Article: The Inherent Nature of Story Structure #motownwriters

A couple of years ago, a friend of mine was in a meeting to pitch his screenplay to a movie exec. My friend sold that plot with all the gusto he knew he needed in these rare moments. And he did well. He’d rehearsed that pitch till he could recite it backwards. On a tightrope. While juggling.

The exec was impressed. He picked up the screenplay from his desk and flicked through the pages. He turned to page 10. Not 8, 9, 11 or 12; 10. Then he turned to page 25. Again, not 24 or 26; 25. He put down the screenplay, the disappointment clear on his face.

“I don’t see the inciting incident or the shift to act two.” To this exec, the inciting incident comes 10% of the way into the story, and the main character crosses the threshold into act two at the 25% mark. No earlier, no later.

This is taking story structure to an extremely literal limit. It has to hit those beats, he reasoned, and it has to hit them at these exact times.

I wonder what this exec would have made of Alice’s Adventures in Wonderland. There, she sees the rabbit in paragraph two, by the fourth para, she’s down the rabbit hole. From inciting incident (seeing the rabbit) to crossing the threshold (going down the rabbit hole) in roughly the same amount of words as it’s taken me to get to this point in the article.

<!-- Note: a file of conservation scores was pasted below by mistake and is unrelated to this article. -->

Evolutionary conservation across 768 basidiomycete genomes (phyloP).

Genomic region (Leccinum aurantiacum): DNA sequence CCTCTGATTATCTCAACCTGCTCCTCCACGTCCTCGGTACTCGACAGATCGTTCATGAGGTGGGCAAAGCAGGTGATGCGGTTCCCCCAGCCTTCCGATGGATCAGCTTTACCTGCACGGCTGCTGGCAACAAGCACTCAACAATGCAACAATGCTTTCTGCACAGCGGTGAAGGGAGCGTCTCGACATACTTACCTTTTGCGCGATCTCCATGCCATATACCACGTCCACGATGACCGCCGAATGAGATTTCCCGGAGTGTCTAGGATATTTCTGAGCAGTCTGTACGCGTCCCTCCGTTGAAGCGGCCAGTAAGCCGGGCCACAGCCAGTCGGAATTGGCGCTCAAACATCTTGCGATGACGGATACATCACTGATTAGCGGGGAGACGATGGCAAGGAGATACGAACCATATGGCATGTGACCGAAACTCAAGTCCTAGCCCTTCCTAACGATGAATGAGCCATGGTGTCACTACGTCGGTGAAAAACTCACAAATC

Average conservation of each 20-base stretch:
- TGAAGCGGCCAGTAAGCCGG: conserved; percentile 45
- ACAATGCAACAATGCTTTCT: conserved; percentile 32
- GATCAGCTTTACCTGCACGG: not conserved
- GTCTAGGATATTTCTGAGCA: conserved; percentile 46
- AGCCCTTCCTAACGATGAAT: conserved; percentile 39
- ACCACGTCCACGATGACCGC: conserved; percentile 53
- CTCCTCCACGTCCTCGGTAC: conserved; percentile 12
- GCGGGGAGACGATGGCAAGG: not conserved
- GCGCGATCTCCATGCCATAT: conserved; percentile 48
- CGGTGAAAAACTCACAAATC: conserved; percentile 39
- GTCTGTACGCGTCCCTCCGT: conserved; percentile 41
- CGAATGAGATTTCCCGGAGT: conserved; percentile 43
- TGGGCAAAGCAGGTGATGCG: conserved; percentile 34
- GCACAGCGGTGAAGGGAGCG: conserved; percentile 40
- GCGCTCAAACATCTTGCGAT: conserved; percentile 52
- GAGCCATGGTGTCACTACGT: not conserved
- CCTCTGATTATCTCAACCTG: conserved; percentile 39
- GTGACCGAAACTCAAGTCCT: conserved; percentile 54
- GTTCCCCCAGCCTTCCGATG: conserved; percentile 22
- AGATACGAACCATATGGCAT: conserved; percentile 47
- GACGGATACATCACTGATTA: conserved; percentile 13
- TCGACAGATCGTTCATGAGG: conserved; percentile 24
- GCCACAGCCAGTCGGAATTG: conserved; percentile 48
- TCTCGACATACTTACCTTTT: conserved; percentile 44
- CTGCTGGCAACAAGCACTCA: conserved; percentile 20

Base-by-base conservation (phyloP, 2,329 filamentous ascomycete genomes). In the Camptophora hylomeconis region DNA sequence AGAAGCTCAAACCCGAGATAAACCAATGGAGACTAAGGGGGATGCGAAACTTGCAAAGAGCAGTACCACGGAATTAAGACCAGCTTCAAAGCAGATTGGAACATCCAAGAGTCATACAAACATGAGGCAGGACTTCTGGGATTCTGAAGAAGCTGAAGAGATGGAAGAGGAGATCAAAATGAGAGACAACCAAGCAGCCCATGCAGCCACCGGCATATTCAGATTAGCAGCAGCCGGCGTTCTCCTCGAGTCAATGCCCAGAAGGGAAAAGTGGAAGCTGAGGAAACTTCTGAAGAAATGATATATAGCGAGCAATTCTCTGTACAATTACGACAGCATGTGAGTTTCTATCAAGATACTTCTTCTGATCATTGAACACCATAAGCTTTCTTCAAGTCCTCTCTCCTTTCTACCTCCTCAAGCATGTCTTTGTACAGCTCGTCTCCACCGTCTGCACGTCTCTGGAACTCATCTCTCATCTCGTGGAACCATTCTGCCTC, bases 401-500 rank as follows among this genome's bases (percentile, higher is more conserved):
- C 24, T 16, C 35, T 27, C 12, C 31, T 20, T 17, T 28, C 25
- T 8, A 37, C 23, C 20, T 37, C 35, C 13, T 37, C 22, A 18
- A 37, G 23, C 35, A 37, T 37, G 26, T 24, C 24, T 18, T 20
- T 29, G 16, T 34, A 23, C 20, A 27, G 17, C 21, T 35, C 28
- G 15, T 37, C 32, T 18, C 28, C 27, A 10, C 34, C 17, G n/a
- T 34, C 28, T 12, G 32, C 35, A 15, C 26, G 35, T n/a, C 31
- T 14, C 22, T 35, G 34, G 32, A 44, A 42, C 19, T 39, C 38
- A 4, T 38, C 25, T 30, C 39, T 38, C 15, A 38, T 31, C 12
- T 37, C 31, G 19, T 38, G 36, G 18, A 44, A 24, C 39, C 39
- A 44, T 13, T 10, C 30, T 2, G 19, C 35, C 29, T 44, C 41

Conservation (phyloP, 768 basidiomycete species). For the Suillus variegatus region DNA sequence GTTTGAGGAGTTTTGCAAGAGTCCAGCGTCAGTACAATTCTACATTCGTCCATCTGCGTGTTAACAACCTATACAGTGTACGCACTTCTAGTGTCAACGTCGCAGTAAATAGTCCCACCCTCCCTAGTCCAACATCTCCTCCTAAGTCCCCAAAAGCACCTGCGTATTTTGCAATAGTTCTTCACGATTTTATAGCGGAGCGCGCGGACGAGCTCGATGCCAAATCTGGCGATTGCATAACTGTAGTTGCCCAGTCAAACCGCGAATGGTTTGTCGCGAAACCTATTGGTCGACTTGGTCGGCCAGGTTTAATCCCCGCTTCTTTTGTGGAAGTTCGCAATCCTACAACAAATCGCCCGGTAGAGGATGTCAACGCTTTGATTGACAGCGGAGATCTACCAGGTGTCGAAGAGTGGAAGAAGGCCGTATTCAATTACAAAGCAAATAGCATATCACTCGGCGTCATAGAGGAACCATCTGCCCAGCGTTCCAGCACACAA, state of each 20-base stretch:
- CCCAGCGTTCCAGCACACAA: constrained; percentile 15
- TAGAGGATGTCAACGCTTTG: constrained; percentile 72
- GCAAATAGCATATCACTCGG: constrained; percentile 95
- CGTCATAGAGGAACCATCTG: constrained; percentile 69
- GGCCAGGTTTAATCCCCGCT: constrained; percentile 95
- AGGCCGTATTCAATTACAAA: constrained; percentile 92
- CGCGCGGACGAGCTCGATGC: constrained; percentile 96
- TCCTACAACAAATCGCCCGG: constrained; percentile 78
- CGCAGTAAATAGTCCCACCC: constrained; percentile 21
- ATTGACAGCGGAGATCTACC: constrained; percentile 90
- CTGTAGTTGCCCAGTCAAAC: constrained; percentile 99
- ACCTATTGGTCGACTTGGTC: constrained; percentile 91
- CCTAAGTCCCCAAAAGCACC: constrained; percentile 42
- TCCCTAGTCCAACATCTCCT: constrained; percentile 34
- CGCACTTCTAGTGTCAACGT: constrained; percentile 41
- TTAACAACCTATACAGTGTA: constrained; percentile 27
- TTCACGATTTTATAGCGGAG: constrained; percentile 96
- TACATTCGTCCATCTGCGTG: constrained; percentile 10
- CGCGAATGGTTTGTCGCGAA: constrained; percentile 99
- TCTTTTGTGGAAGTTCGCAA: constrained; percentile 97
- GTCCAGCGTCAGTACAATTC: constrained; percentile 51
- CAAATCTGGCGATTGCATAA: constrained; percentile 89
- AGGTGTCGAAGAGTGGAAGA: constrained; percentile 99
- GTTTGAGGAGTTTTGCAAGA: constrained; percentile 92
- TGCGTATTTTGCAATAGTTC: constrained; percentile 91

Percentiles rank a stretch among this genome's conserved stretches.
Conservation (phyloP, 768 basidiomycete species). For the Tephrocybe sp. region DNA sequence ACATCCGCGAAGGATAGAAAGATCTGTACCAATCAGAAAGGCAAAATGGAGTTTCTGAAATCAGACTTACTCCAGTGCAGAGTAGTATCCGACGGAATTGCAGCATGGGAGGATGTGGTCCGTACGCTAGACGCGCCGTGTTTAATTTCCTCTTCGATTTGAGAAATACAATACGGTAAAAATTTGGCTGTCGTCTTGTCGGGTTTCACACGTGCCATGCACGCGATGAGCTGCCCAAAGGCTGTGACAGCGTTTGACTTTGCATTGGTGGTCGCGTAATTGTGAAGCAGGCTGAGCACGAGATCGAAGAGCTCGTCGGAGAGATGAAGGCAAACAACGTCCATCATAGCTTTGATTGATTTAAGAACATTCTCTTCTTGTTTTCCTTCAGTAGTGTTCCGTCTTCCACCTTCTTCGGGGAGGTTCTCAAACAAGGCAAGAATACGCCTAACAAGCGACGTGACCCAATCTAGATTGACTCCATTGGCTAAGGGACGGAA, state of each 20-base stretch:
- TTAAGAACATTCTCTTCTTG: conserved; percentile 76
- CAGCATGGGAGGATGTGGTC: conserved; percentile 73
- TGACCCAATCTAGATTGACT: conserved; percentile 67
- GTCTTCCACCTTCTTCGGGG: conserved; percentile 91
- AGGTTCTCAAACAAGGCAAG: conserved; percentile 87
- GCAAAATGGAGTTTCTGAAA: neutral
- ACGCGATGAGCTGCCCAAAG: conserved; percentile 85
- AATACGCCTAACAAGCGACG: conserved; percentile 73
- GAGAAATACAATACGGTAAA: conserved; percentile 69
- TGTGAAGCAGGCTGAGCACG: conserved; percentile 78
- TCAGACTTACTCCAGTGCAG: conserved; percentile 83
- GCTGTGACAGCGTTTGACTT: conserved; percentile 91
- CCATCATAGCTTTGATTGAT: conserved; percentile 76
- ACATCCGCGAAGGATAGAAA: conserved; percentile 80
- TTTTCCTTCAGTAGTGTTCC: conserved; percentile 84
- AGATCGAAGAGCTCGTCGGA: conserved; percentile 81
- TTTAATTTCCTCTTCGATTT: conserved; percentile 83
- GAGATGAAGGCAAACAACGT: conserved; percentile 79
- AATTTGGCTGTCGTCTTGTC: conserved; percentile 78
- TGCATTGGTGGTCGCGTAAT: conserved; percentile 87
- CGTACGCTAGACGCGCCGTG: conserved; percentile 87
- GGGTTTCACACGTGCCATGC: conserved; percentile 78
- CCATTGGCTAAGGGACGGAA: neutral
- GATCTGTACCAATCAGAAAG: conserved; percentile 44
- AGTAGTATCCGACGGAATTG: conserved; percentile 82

That’s how good a storyteller Lewis Carrol was.

But Carrol was writing at a time before there were whole libraries of books on story structure. The most popular among them being Story by Robert McKee, Save the Cat by Blake Snyder, my personal favorite, The Anatomy of Story by John Truby and The Writer’s Journey by Christopher Vogler.

https://t.co/0H4kcBcHF6?amp=1

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